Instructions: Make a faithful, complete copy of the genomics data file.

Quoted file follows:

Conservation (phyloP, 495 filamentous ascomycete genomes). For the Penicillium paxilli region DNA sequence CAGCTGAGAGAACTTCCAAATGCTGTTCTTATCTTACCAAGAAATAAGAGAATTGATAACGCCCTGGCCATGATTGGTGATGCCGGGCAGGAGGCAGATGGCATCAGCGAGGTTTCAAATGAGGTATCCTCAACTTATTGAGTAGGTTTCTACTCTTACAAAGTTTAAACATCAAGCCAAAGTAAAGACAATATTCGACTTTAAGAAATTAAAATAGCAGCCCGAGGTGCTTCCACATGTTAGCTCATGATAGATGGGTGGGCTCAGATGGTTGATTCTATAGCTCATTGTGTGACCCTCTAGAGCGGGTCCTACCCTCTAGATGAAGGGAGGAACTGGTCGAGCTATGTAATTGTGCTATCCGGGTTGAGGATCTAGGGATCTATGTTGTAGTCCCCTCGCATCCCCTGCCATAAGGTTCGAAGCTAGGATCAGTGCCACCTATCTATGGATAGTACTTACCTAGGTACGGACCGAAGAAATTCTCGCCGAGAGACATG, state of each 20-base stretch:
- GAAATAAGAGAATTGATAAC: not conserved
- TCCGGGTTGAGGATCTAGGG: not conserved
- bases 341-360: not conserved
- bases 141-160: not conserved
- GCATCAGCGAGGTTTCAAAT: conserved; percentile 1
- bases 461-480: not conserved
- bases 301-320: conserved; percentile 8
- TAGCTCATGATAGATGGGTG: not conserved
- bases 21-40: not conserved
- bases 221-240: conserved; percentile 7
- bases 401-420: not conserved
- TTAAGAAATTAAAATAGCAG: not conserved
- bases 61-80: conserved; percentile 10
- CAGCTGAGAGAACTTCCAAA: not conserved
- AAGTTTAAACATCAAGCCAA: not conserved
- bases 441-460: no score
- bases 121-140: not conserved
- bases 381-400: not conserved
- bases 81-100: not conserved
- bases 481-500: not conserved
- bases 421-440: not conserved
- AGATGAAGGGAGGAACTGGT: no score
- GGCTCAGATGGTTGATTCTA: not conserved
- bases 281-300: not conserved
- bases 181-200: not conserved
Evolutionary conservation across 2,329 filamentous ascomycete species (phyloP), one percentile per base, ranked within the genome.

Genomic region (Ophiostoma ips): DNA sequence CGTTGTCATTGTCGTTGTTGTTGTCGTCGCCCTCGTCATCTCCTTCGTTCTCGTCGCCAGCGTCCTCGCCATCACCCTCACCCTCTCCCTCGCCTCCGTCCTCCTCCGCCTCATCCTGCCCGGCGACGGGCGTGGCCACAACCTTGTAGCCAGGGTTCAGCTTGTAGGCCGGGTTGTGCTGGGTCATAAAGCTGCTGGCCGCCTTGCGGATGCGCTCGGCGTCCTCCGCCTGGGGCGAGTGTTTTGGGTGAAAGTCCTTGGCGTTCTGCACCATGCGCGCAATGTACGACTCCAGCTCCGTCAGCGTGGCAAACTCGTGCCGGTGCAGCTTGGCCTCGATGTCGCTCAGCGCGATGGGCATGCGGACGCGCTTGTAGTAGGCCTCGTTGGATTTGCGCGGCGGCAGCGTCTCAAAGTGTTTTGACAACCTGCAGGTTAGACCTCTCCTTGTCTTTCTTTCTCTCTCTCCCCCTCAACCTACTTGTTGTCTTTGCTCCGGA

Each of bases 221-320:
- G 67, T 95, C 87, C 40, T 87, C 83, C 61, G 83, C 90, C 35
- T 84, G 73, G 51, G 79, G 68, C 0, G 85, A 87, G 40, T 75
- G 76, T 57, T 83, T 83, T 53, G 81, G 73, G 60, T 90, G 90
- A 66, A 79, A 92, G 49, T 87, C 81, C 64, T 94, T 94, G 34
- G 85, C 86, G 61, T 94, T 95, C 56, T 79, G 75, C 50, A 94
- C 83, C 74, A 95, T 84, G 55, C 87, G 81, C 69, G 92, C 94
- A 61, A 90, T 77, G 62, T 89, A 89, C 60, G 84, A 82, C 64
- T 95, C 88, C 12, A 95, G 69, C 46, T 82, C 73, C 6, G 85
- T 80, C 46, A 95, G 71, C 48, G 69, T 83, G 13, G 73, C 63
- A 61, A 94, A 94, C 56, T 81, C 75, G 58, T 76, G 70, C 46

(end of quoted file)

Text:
Conservation (phyloP, 495 filamentous ascomycete genomes). For the Penicillium paxilli region DNA sequence CAGCTGAGAGAACTTCCAAATGCTGTTCTTATCTTACCAAGAAATAAGAGAATTGATAACGCCCTGGCCATGATTGGTGATGCCGGGCAGGAGGCAGATGGCATCAGCGAGGTTTCAAATGAGGTATCCTCAACTTATTGAGTAGGTTTCTACTCTTACAAAGTTTAAACATCAAGCCAAAGTAAAGACAATATTCGACTTTAAGAAATTAAAATAGCAGCCCGAGGTGCTTCCACATGTTAGCTCATGATAGATGGGTGGGCTCAGATGGTTGATTCTATAGCTCATTGTGTGACCCTCTAGAGCGGGTCCTACCCTCTAGATGAAGGGAGGAACTGGTCGAGCTATGTAATTGTGCTATCCGGGTTGAGGATCTAGGGATCTATGTTGTAGTCCCCTCGCATCCCCTGCCATAAGGTTCGAAGCTAGGATCAGTGCCACCTATCTATGGATAGTACTTACCTAGGTACGGACCGAAGAAATTCTCGCCGAGAGACATG, state of each 20-base stretch:
- GAAATAAGAGAATTGATAAC: not conserved
- TCCGGGTTGAGGATCTAGGG: not conserved
- bases 341-360: not conserved
- bases 141-160: not conserved
- GCATCAGCGAGGTTTCAAAT: conserved; percentile 1
- bases 461-480: not conserved
- bases 301-320: conserved; percentile 8
- TAGCTCATGATAGATGGGTG: not conserved
- bases 21-40: not conserved
- bases 221-240: conserved; percentile 7
- bases 401-420: not conserved
- TTAAGAAATTAAAATAGCAG: not conserved
- bases 61-80: conserved; percentile 10
- CAGCTGAGAGAACTTCCAAA: not conserved
- AAGTTTAAACATCAAGCCAA: not conserved
- bases 441-460: no score
- bases 121-140: not conserved
- bases 381-400: not conserved
- bases 81-100: not conserved
- bases 481-500: not conserved
- bases 421-440: not conserved
- AGATGAAGGGAGGAACTGGT: no score
- GGCTCAGATGGTTGATTCTA: not conserved
- bases 281-300: not conserved
- bases 181-200: not conserved
Evolutionary conservation across 2,329 filamentous ascomycete species (phyloP), one percentile per base, ranked within the genome.

Genomic region (Ophiostoma ips): DNA sequence CGTTGTCATTGTCGTTGTTGTTGTCGTCGCCCTCGTCATCTCCTTCGTTCTCGTCGCCAGCGTCCTCGCCATCACCCTCACCCTCTCCCTCGCCTCCGTCCTCCTCCGCCTCATCCTGCCCGGCGACGGGCGTGGCCACAACCTTGTAGCCAGGGTTCAGCTTGTAGGCCGGGTTGTGCTGGGTCATAAAGCTGCTGGCCGCCTTGCGGATGCGCTCGGCGTCCTCCGCCTGGGGCGAGTGTTTTGGGTGAAAGTCCTTGGCGTTCTGCACCATGCGCGCAATGTACGACTCCAGCTCCGTCAGCGTGGCAAACTCGTGCCGGTGCAGCTTGGCCTCGATGTCGCTCAGCGCGATGGGCATGCGGACGCGCTTGTAGTAGGCCTCGTTGGATTTGCGCGGCGGCAGCGTCTCAAAGTGTTTTGACAACCTGCAGGTTAGACCTCTCCTTGTCTTTCTTTCTCTCTCTCCCCCTCAACCTACTTGTTGTCTTTGCTCCGGA

Each of bases 221-320:
- G 67, T 95, C 87, C 40, T 87, C 83, C 61, G 83, C 90, C 35
- T 84, G 73, G 51, G 79, G 68, C 0, G 85, A 87, G 40, T 75
- G 76, T 57, T 83, T 83, T 53, G 81, G 73, G 60, T 90, G 90
- A 66, A 79, A 92, G 49, T 87, C 81, C 64, T 94, T 94, G 34
- G 85, C 86, G 61, T 94, T 95, C 56, T 79, G 75, C 50, A 94
- C 83, C 74, A 95, T 84, G 55, C 87, G 81, C 69, G 92, C 94
- A 61, A 90, T 77, G 62, T 89, A 89, C 60, G 84, A 82, C 64
- T 95, C 88, C 12, A 95, G 69, C 46, T 82, C 73, C 6, G 85
- T 80, C 46, A 95, G 71, C 48, G 69, T 83, G 13, G 73, C 63
- A 61, A 94, A 94, C 56, T 81, C 75, G 58, T 76, G 70, C 46